According to one preferred embodiment of the invention the shuttering elements are incorporated into an optical bench for illuminating and or detecting parts of a proximal device. The example depicted in FIG. 22 is a side view of a proximal device (2212) located next to a collimator (2208) and shutter array (2207) that selectively shutters light into the waveguide (2202) for focusing into the detector (2201). The shutter array (2209) with collimator (2210) is used for selective source attenuation and modulation. In this example, multiple Laser sources (2203) and their beam expanders (2204) emit radiation that passes through the shutter array (2209) before reflecting from the surfaces (2214) on the reflector (2213) and combining to illuminate the same area on the shutter array (2209) for selective illumination on the proximal device (2212).

Light from the broad band source (2205) and reflector (2206) passes through the proximal device (2212) in the area (2211), which may contain filtering elements. Light from each of the filtering elements (2211) is then selectively shuttered and reflected from the surfaces (2214) on the reflector (2213) onto the opposite side of the shutter array (2209) for selective illumination of the proximal device (2212).

To further illustrate this example embodiment, FIG. 23 depicts a top view of the source shutter array (2301) from the optical system in FIG. 22, indicating the location of the broad band lamp (2306) beneath filtering areas (2305). The light passing through each of those filtering areas is separately illuminated over the area (2302) after reflection to provide a broad but selective area illumination on the proximal device through the shuttering elements. Similarly the light from the Lasers pass through the shutter elements (2304) for attenuation and modulation before combining and illuminating the area (2303), which is shuttered to provide selective spatial illumination on a proximal device through the shuttering elements.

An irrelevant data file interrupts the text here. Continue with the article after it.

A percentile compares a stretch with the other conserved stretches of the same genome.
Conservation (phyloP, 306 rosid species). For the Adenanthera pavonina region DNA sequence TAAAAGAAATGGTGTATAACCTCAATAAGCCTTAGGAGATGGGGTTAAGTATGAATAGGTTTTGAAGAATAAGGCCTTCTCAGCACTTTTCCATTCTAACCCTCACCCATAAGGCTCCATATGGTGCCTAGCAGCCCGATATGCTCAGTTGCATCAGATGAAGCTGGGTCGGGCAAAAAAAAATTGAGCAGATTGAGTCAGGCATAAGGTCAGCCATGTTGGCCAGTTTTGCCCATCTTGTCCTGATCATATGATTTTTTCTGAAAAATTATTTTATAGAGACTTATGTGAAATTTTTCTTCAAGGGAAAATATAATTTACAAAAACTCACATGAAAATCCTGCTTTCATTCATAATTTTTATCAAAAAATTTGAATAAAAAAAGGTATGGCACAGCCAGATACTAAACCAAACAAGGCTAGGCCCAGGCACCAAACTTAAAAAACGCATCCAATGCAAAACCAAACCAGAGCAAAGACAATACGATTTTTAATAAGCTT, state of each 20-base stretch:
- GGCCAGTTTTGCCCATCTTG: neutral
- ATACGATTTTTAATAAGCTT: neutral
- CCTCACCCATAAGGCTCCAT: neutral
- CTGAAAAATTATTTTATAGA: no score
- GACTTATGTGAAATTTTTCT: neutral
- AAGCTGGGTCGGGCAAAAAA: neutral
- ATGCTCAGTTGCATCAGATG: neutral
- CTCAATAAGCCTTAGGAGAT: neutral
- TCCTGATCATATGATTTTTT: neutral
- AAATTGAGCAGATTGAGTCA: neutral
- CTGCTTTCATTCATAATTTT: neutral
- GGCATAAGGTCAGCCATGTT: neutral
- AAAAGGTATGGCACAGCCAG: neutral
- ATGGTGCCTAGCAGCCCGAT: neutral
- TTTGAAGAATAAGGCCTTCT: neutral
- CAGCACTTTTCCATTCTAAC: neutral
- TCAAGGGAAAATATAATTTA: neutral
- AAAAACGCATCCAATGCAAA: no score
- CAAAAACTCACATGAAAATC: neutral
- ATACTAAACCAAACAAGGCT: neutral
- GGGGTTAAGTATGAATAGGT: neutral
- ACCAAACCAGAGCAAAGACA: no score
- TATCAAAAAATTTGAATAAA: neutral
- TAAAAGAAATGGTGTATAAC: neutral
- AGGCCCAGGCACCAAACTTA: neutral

Incorporation of a light altering component, such as a filter, grating, mask, polariser, diffuser, prism, or lens component, in the proximal device which is in the optical pathway, provides a method for interchanging the light altering element by simply changing the proximal device, and not altering the instrument's optical bench. This technique enables a reconfigurable optical bench for many applications requiring differently shaped or different wavelength light.